Euro pinpoints benefit difference

The huge differences in pay and benefit costs in Europe have become more obvious since the launch of the euro.
“Transparency is not just hitting benefit costs, it’s hitting every cost that business and individuals face,” says Alastair Hunter, head of William M Mercer’s international consulting practice in London.
According to Mercer’s ‘International Benefits Guidelines 1999’, the annual average cost of employment in the EU is e37,661. Belgium’s average pay and benefit costs are e41,533 while Portugal’s are just e11,298.
“None of this is particularly new, but the fact that those costs are being more easily compared is bringing the issue to the forefront of some companies’ thinking,” says Hunter.
This situation will encourage employers to look increasingly at pay and benefit strategies on a pan-European basis. At a time when companies have to be competitive in a worldwide context “what employers will be looking for is some sort of reassurance that governments are taking the right steps to control future costs,” says Hunter and adds: “Cost reduction is not something that is possible in the short term. It is the longer term that will be of concern for companies, especially in terms of social security systems.”
Separating pay from labour costs shows a broad difference in total benefit costs, including social security, mandatory and voluntary benefits, that can vary from less than 15% to more than 50% of pay. “Many employers tend to focus on base pay as the key indicator for labour cost comparisons. Our research shows that the hidden costs of state and occupational benefits can be substantial, and should be factored into the European expansion plans,” says Hunter.
In Italy benefit costs represent 54% of pay. This is due to an extremely generous social security system, the many mandatory benefits and the high payroll costs faced by employers. The Italian government is considering increasing the tax-deductible contribution limit for contributions to pension funds that have grown during the last two years.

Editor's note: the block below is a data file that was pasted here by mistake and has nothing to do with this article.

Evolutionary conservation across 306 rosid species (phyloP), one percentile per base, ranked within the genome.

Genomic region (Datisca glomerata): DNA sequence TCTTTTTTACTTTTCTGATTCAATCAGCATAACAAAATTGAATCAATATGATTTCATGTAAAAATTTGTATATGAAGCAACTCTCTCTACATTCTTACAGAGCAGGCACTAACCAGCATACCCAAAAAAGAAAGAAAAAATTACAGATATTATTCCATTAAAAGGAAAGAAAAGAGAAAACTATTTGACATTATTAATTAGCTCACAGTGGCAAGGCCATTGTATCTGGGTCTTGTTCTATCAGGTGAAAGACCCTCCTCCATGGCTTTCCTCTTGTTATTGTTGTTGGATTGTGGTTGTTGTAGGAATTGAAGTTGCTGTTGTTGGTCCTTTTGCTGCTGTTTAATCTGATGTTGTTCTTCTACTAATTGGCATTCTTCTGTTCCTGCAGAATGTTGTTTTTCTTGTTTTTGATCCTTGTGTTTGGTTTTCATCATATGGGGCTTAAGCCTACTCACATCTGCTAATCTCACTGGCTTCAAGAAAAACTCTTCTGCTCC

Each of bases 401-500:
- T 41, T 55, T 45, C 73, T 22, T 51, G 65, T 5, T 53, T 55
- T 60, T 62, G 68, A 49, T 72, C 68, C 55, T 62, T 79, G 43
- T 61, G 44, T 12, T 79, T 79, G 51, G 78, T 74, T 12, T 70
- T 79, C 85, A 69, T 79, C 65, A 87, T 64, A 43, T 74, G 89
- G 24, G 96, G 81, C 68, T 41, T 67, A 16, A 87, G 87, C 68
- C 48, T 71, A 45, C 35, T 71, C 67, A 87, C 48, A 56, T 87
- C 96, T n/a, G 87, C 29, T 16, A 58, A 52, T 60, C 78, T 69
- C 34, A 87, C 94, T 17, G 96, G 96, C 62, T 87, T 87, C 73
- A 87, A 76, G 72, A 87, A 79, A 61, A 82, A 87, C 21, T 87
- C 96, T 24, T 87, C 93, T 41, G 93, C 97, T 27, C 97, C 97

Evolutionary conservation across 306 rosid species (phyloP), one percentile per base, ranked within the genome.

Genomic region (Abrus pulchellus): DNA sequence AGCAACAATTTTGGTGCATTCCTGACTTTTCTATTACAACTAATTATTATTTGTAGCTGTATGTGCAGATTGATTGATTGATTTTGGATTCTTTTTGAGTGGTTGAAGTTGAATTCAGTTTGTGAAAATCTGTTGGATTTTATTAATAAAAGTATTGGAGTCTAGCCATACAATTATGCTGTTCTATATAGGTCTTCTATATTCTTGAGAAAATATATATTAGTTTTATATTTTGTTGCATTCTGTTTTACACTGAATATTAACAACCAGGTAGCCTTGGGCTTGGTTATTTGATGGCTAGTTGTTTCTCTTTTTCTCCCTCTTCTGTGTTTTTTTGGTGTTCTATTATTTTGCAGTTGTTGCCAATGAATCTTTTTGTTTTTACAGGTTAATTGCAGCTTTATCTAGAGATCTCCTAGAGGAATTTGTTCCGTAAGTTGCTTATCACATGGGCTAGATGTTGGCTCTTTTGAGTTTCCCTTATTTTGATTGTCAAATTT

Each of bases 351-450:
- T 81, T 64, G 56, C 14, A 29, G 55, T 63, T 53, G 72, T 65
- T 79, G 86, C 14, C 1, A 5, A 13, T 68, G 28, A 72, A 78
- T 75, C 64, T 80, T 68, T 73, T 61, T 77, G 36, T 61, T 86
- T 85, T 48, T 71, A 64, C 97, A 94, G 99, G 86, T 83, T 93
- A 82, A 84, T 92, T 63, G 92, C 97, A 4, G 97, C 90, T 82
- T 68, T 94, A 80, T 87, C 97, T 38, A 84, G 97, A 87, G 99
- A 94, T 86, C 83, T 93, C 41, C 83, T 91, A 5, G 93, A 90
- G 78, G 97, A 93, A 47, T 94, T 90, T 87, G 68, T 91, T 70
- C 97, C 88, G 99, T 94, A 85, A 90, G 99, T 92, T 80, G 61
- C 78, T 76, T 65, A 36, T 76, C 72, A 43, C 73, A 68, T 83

In France, Belgium, Sweden, Greece, Spain and Portugal labour costs varies from 44% to 33% of pay. Finland, Germany, Austria, Ireland and the Netherlands labour costs oscillate between 29 and 21% of pay.
In the UK benefits are set at a relatively low level, with an annual average of e5,668, representing 19% of pay. Despite the strength of the pound against the euro, UK’s labour costs are still competitive in the EU. “UK social security and benefit costs are only about half the level of those in France and just over two-thirds of those in Germany,” Hunter says.
Luxembourg and Denmark appear at the bottom of the table with 16% and 7% of pay respectively spent in labour costs. In Denmark, where more than 50% of employers have supplementary plans, employers contribute to basic social security through corporate taxes and employees through income taxes. In January, a temporary additional mandatory contribution of 1% of gross salary approved in 1998 to tighten fiscal policy, was made permanent. Total benefit costs represent 7% of the Danish annual average pay that amounts to E36,199.
As all European states seem to be reviewing their benefit systems, some employers are switching to DC plans, especially in countries where the popularity of private sector plans depends on cutbacks in social security.
Differences in contribution to social security systems in the EU can vary from more than 40% of pay in Italy to less than 1% in Denmark. “In terms of how employers are dealing with differences, there is relatively little they can do.” says Hunter.
Mercer’s study also emphasises the fact that the majority of the EU states have higher labour costs than those in the US. “The EU still needs outside investment, especially from US companies, to help reduce its high levels of unemployment,” he says. Although there are many other factors that overseas companies are taking into account before investing in Europe, high benefit costs might discourage US investors.
“To say that employers are going to move to low cost countries is a very broad generalisation, but labour costs is one of the factors they are looking at,” Hunter says. The information revealed by this study may be “used as a factor in future negotiations on pay and conditions”.

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